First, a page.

“My cousin is also a commercial photographer”
Last project I have shot brought something familiar to my attention. The client was visibly (and understandably) upset that he had to redo a photo shoot for the items produced by his company after having a bad final result from yet another “commercial photographer” based in Montreal. Since I encounter this situation far too often I decided to write a blog post concerning this matter.
In the case of this last project, the client sells high end glassware and he couldn’t live with the images delivered by the cousin/photographer which, in all honesty, were far under mediocre. The problem for the “photographer” was that the client had specific needs for a specific product (in this case a transparent object ,containing food, isolated on black). This didn’t fit the respective “professional” town college educational box or his light tent. The results were unacceptable.
Since this situation creates a lot of confusion on the clients’ side and is detrimental for real pro photographers who are struggling to pay studio rent every month without having a different day job, here is my advice to the novice entering the market:
– Rule nr. 1: DO NOT GIVE AWAY YOUR WORK CHEAP/FREE to compensate for lack of skill. Don’t devaluate yourself or you might be caught in the “cheap professional” trap which has no future.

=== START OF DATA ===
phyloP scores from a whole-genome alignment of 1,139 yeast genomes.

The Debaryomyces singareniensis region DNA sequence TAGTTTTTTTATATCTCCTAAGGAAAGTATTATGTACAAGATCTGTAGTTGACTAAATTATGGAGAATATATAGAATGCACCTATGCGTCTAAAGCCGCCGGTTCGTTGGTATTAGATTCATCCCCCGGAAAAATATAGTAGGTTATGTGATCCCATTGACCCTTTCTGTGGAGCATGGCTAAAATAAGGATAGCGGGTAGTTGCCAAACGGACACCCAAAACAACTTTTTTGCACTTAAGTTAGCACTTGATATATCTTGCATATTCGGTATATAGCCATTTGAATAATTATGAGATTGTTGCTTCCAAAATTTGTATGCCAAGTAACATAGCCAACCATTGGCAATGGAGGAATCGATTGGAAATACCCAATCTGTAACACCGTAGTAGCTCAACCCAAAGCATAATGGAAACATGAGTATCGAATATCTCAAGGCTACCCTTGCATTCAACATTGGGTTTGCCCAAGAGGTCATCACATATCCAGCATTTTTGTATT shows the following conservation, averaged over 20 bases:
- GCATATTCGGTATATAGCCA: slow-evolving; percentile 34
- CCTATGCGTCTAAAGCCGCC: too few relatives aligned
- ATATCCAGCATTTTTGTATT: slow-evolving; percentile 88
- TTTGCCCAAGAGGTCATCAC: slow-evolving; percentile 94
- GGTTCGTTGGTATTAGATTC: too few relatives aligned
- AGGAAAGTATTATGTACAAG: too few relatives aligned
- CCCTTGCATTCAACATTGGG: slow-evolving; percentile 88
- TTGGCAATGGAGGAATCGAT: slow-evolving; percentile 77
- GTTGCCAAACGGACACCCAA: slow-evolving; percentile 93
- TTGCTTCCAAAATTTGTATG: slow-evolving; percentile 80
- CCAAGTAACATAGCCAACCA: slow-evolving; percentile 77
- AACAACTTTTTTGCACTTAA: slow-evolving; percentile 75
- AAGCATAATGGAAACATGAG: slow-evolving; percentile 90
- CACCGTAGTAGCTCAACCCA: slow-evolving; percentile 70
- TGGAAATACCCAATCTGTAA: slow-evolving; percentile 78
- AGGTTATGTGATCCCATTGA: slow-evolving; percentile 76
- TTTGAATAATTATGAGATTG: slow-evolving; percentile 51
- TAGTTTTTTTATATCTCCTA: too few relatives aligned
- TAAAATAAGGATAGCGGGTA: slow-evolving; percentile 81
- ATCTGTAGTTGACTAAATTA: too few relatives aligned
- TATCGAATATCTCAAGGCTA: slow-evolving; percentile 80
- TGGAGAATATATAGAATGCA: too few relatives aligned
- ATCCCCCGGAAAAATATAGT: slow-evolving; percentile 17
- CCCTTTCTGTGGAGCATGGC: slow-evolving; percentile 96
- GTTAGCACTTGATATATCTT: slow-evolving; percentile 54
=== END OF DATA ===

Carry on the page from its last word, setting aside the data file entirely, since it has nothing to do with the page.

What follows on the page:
– Decline projects that you can’t decently deliver. If you can’t follow the learning curve PRIOR to a specific project, refuse it or recommend someone who can. This will eliminate awkward and unpleasant situations and will increase your credibility.
– Practice trumps any education from 6 months college courses (which I consider useless except the “social interaction” factor)
– When you price your work, do it (hypothetically) considering the expenses that you will have when you will actually have a location/career in the photography field(eg. pay taxes, pro grade gear etc).
And since talking is “cheap”, here is an example of the outcome from my yesterday shoot (for the sake of decency I will not show what the other “commercial photographer” did). Note: the product was isolated in-camera and not in postproduction.
Phase One IQ140 + Phase One 645DF + Mamiya 120mm macro
Profoto D1 with various Profoto difusers